The stalled economy has pushed many families into the position of doing whatever is needed to make ends meet. In many cases, this means both parents working whatever jobs they can find and finding the best childcare option while they are at work. Many people are turning to their parents to help care for their kids.
More than 60 percent of families with children under age 18 had both parents employed outside the home in 2005 to 2006, according to the Bureau of Labor Statistics. That compares to less than a third of mothers in 1975. The numbers today are around 42 percent, a decrease that likely has a lot to do with unemployment figures remaining high.
With so many men and women heading to work each day, and money a factor for doing so, the topic of childcare becomes one of necessity as well as affordability. Grandparents are regularly stepping up to help family members who are under a financial crunch.
Grandparents considering caring for their grandkids should keep in mind some things even if the childcare scenario on the surface seems like it is the best option.
• It's a big commitment. Once the decision has been made, it is expected that you will be providing care for a certain period of time -- perhaps even without a future end date. Remember, other arrangements will have to be made if you back out because it's simply not working.
• Know your limits. Childcare is not something to take lightly. While you may have had enough energy to provide care years ago, maybe now you are simply not up to the task or have not identified factors that could hinder your ability to care for a grandchild -- no matter how much you love him or her.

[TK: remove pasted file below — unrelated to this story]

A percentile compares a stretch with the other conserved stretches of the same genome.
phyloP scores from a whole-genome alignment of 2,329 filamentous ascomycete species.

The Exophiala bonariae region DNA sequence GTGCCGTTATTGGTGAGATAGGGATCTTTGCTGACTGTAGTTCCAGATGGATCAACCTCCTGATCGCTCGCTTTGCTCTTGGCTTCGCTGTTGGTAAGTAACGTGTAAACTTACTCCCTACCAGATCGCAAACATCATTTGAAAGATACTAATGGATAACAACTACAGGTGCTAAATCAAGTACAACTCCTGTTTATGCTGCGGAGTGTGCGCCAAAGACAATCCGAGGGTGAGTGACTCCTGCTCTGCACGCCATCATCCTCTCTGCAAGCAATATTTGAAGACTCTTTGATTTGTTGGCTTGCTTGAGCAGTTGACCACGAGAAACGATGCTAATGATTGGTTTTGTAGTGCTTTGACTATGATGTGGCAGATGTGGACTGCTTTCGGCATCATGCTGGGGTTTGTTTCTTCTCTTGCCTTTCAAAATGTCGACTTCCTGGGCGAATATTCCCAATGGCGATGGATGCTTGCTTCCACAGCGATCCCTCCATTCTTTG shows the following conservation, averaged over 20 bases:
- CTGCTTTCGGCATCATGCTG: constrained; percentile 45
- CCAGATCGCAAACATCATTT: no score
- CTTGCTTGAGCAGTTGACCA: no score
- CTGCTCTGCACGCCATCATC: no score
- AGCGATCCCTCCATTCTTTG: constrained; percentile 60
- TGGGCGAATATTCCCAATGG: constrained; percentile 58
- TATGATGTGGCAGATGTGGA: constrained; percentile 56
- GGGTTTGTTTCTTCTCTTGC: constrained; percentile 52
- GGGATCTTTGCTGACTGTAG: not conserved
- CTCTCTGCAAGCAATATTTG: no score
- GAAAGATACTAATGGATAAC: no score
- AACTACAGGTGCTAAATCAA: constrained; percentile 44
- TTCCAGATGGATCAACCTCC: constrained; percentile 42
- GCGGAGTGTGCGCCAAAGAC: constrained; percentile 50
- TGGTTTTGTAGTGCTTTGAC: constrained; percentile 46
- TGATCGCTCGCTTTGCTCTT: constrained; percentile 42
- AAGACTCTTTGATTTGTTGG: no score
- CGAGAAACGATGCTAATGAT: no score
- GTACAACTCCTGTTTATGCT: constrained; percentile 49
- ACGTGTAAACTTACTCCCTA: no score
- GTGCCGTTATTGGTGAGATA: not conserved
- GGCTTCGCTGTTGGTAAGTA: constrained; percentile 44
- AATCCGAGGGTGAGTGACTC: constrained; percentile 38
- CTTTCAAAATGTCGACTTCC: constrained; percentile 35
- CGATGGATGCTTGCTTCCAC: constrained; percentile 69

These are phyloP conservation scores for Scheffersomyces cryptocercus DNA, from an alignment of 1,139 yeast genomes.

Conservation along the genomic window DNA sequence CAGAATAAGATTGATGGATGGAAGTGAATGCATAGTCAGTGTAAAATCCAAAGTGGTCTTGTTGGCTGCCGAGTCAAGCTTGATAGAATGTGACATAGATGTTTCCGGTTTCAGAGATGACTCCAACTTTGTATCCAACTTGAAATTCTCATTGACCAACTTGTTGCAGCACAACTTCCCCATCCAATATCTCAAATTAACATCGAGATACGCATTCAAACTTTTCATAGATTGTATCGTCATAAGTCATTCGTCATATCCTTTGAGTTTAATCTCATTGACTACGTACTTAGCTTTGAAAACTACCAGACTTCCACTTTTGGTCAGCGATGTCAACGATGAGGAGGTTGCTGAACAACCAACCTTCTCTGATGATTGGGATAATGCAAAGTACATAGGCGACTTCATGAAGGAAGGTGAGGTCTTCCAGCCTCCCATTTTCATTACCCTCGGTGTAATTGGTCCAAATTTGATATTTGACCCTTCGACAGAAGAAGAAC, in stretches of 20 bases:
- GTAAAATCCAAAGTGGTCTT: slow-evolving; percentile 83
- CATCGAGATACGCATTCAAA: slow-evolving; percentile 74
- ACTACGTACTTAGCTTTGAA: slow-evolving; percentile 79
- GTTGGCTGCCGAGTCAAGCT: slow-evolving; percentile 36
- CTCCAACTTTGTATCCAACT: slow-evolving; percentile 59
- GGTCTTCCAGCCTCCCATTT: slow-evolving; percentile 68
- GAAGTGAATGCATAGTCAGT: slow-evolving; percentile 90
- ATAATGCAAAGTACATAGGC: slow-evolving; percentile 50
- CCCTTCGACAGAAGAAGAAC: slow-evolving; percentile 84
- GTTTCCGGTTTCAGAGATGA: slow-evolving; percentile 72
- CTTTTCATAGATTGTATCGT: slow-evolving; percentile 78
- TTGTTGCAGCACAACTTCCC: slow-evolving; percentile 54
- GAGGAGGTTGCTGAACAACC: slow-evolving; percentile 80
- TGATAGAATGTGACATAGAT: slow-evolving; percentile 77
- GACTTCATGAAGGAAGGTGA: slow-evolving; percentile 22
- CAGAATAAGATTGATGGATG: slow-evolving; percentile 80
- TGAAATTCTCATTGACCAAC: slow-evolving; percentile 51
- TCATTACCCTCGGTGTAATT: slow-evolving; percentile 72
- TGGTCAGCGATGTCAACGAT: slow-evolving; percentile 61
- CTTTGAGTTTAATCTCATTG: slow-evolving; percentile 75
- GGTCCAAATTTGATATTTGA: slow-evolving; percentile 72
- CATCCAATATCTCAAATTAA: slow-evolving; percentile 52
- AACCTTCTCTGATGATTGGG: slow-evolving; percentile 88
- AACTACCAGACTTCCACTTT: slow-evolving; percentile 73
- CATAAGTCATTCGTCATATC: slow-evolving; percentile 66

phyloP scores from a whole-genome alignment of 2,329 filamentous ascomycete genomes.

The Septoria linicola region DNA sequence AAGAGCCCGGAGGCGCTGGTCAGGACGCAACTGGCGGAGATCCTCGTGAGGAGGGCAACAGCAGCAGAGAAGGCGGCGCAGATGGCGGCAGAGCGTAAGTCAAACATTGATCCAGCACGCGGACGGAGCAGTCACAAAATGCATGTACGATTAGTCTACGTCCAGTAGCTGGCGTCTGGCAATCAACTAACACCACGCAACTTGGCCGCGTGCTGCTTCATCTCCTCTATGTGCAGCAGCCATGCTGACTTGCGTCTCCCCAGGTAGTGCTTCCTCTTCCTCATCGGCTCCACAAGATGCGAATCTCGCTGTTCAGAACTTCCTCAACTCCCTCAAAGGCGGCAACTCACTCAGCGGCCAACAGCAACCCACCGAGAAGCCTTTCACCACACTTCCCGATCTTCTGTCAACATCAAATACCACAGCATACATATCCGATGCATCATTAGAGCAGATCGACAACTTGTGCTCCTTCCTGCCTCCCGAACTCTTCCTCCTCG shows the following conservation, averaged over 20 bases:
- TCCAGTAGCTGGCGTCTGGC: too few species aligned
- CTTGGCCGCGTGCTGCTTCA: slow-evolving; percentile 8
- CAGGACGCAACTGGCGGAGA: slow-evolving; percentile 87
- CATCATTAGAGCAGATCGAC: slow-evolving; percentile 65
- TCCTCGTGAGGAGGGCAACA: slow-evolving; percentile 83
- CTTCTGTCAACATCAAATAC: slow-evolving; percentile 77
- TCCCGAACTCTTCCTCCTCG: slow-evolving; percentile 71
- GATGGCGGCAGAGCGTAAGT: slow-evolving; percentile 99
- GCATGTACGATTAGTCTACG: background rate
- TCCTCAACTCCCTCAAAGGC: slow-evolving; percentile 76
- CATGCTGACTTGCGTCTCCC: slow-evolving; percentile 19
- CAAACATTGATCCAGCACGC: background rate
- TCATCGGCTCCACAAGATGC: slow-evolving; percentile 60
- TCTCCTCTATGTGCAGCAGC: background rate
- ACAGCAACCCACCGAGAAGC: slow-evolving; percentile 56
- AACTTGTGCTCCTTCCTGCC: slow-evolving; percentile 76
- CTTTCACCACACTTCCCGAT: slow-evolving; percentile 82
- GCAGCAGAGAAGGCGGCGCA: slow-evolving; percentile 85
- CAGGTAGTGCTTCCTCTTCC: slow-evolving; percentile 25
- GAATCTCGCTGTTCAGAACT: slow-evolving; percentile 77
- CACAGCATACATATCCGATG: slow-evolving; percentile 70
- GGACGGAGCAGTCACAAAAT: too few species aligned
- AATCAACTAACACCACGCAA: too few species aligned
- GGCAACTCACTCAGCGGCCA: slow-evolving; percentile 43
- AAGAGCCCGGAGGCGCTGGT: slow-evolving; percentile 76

• Be prepared for changes to your life. You will no longer be able to operate on your own schedule. Now your days will largely revolve around caring for your grandkids. If many of your friends are living active lives without grandchildren in tow, this could put a hamper on your relationships and ability to socialize.
• It could be just what you need. On the flip side, if you have been seeking something to do with your time, being in the presence of your grandchildren could be just what you need to find a purpose to your days.
• The relationship may cause animosity. If you are offering care to one set of grandchildren and are not doing so to another, it could strain the relationships among your children. Think about the larger factor before agreeing to being the caregiver.
• Talk to your spouse. If you are married or are in a relationship, this is a decision that will have to be discussed with your partner, whose life will be impacted as well. If both of you aren't seeing eye-to-eye on the situation, it may cause a rift that can damage your relationship.
• Avoid guilt. If you choose to say no to the situation, it may generate hurt feelings at the onset, but if you explain your reasons clearly, chances are the loved one will understand how you are feeling.
Although grandparents stepping in to become childcare providers for their grandchildren while parents are at work has become a popular situation in recent years, it is important to weigh the pros and cons of the situation before delving headfirst into the arrangement.